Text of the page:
Alaska News – APRN
State tallies $50k in consultant fees prepping for Obama visit; Chief justice Dana Fabe to retire; Court subpoenas emails of Pebble opponents; 3 suicides in a week leave Hooper Bay distraught; Muni planning commission approves controversial Elmore extension; Looking for love: Newspaper diversifies revenue stream with dating website; For middle schoolers to love Shakespeare, they must know Shakespeare
Gov. Bill Walker’s administration spent $50,000 on Washington, D.C., consultants to help prepare them for a visit by President Barack Obama.
Alaska Supreme Court Justice Dana Fabe was the first woman appointed to serve on the court and the first woman to serve as chief justice. She announced plans to retire next summer.
The Pebble mine is back in the news this week. Dozens of Pebble opponents were issued subpoenas as part of a lawsuit in federal court. That lawsuit alleges EPA was coordinating improperly with some of the mine’s opponents, and is now in the discovery phase.
Three suicide deaths in the past week have rocked the community of Hooper Bay. Troopers believe all three victims were connected.
Anchorage’s Planning and Zoning Commission last night [Monday] voted unanimously to move forward with the Northern Access Project. The controversial road would connect Elmore Road and Bragaw Street through the city’s U-Med district. But it needs to clear several more hurdles before it’s built.
Thanks to a national program called Any Given Child, every Juneau eighth grader got to see Perseverance Theatre’s “Othello” before it closed on Sunday. To help prepare students, the theater’s education director went into the classrooms and had the students act it out.
British Columbia’s Kerr-Sulphurets-Mitchell mining project wrapped up its 2015 exploration season in late September. The KSM, about 30 miles east of the Alaska border, is the largest of 10 or so such projects near waterways that flow into Southeast. The mine’s owner has spent close to $200 million searching for ore. In this segment, we take a boots-on-the-ground tour of the exploration process.
October opened with the season’s first fall storm, flooding communities across Western Alaska’s coast. In the Yukon-Kuskokwim Delta, strong surges hit Toksook Bay.
A hearing re-examining long questioned murder convictions opened in state court in Fairbanks today. A group of Native men, who’ve come to be known as the Fairbanks Four, were convicted of the October 1997 beating of 15 year old John Hartman on a downtown street, but new evidence has leveraged another look.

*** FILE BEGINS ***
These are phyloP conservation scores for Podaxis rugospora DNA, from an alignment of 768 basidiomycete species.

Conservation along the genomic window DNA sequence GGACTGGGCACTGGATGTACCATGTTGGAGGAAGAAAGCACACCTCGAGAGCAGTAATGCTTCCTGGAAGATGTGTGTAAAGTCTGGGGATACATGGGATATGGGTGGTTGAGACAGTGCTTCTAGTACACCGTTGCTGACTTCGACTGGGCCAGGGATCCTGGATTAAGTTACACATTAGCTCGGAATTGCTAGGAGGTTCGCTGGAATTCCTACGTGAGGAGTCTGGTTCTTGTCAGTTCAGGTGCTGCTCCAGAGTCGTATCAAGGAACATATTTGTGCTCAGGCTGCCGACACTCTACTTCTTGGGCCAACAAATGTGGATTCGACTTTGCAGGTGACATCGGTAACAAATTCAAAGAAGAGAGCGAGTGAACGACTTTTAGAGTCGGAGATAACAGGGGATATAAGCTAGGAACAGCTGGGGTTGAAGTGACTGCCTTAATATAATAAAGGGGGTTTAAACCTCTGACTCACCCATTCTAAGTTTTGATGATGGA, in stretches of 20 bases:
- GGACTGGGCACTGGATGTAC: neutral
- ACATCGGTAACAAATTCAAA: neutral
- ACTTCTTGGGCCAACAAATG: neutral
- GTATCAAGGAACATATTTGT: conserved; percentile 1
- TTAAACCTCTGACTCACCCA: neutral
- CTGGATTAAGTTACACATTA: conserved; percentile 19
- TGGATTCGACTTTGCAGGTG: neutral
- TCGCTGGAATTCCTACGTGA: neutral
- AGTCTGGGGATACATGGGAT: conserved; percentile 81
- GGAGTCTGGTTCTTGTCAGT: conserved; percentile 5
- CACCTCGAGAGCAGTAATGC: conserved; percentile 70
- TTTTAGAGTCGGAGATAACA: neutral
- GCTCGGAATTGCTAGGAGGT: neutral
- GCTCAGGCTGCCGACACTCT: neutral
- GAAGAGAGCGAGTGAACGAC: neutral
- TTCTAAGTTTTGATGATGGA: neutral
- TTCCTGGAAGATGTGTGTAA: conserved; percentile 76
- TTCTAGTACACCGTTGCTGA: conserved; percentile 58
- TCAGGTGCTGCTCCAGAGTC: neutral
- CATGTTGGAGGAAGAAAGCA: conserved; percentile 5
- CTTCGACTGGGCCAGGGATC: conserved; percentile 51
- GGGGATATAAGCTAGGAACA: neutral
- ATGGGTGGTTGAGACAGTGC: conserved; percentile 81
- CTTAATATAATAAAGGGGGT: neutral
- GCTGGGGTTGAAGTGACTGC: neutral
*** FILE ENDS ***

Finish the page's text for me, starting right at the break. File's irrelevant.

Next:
Holmes implicates new assailant during day 1 of FBX Four hearing; Obama announced global fishing enforcement, new sanctuaries; Theology school calls off Native Art sale amid investigation; Candlelight vigil honors those who died on streets of Anchorage; ‘I thought he was safe,’ brother says of man found dead in wetlands; Denali Commission-funded diesel plants planned in Togiak, Koliganek; Volcano farts: Scientists look to gas for beta on atmosphere, geothermal resource
A Massachusetts college that planned to liquidate its Native art collection has called it off. The pieces are from 52 tribes, including Tlingit and Haida items that might be sacred. Now the country’s oldest theology school could get dinged with penalties as feds investigate.
President Obama today unveiled a package of global initiatives aimed at cracking down on illegal fishing. He also announced two new marine sanctuaries, and they are not in Alaska.
John Knudson, 56, is one of at least eight people who have died outside in Juneau over the past three years. His body was found in the Mendenhall Wetlands in mid-September.
New diesel power plants in two Bristol Bay communities were on a list of Denali Commission projects announced alongside President Obama’s visit a month ago. Long-expected power plant projects in Togiak and Koliganek are still in early stages.
In September, a team of scientists crawled around the summit of seven volcanoes in the Aleutian Islands. They updated seismic sensors, replaced 8,000 pounds of batteries and visited one summit that geologists hadn’t been to since the 1940s.
While programs and construction projects are dwindling due to budget cuts, the University of Alaska Southeast is looking at enrollment as a way to continue contributing to the Juneau economy in the long run.
More people left Alaska last year than they have in decades, with net migration out of the state at its highest point in in the past quarter-century.
After a slew of service problems this summer, AT&T is planning upgrades to Skagway’s phone service in time for the next cruise ship season.
GCI recently announced plans to complete its TERRA network in rural Alaska by 2017. The expansion would offer a better and more reliable Internet connection throughout the YK Delta and much of Western Alaska.